Room and dental chair light's as the main shot while the dental hygienist is looking at the patient

What Causes Pain? 3 Surprising Sources and How to Minimize Them

Nov 13, 2018

Author: Amber Metro-Sanchez

As a dental hygienist, it is almost expected that you will one day experience pain due to the physical demands of the profession. Rather than trying to tough it out, however, you should identify exactly what causes pain during your workday.

Some sources of pain can be easily identified, such as straining your neck in an awkward position while providing care to a patient in a wheelchair. Other causes of pain, like repeated tension headaches, can be more difficult to identify and may require the attention of a medical professional. Check out these three lesser-known causes of pain that may be putting a damper on your workday and how you can keep discomfort at bay.

1. Foods and Inflammation

You know that inflammation and pain are connected, but have you ever thought about how your eating habits may be affecting your body? According to Harvard Health, what you eat plays a role in the inflammatory process. Fried foods, refined carbohydrates, beverages containing sugar, margarine, red meat and processed meat are all potential culprits.

Fortunately, there are also foods that may help reduce inflammation, Harvard Health notes. Science suggests that eating more fruits like blueberries and strawberries, nuts and leafy greens may help ward off inflammation.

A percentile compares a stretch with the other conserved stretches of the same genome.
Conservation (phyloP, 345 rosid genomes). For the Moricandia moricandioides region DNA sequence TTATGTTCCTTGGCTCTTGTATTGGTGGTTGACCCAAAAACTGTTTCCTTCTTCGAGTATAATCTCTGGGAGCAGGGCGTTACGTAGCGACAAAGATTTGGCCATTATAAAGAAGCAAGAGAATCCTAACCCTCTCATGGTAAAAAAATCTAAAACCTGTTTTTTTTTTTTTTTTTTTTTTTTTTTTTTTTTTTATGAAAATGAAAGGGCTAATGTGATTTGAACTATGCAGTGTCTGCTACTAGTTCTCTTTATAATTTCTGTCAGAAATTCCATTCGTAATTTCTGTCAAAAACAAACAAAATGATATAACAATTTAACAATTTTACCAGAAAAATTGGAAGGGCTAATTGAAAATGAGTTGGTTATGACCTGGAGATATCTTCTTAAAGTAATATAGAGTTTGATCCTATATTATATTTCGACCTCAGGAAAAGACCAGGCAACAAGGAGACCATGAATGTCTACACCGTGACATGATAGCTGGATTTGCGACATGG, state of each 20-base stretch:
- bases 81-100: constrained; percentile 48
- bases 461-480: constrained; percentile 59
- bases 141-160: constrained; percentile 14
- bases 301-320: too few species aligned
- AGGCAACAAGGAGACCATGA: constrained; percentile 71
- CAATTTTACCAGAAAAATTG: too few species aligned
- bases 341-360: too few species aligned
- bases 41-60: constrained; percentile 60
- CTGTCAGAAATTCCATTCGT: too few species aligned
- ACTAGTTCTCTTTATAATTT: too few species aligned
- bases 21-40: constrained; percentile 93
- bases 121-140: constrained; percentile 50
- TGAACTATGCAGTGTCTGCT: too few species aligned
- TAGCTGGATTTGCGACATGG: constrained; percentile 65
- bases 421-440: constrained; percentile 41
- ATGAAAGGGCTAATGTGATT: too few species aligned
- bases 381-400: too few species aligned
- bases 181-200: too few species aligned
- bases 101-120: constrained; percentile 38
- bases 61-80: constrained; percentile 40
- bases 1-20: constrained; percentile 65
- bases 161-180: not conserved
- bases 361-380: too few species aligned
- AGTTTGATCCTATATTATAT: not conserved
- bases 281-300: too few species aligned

2. Bright Lights and Eye Pain

When caring for patients, you often work with a number of strong light sources to see into the dark areas of the mouth. Bright lights can cause problems if you have any type of light sensitivity, also known as photophobia, according to University of Florida Health. This condition might cause you to squint or look away from bright light, but it may cause eye pain, headaches and nausea. In people with light-colored eyes, some light sensitivity may be normal and not anything new.

However, in some individuals, it can be a sign of something more serious. If you have severe eye pain or it is accompanied by other symptoms such as blurred vision, you should see your medical provider or an eye specialist and check for underlying conditions that might be causing light sensitivity. You can also ask them for any recommendations they may have.

3. Stress and Muscle Pain

Awkward positioning and repetitive motions are known culprits of muscle pain. But have you ever thought about the role stress and tension can play in creating or exacerbating aches? According to the Mayo Clinic, stress and tension are two of the most common causes of muscle pain.

This variety of pain is typically localized, affecting just a few muscles. Massage, stretching or a warm bath may provide short-term relief, but you should seek professional help from a therapist or a physician if tension and pain persist. You can also try increasing the time you spend on relaxing activities like yoga, meditation or a favorite hobby.


  • Try your best to avoid stress in your personal and professional life.
  • Watch out for damage to your body over the course of your dental hygiene career.
  • Do not delay seeking care from your physician for recurrent pain.

Why It's Important

Your continued health and well-being are critical to a happy and successful career in dental hygiene. If you have severe or chronic pain, you should seek a qualified medical professional. Your idea of what causes pain in your workday may turn out to be totally different than the reason behind a problem.

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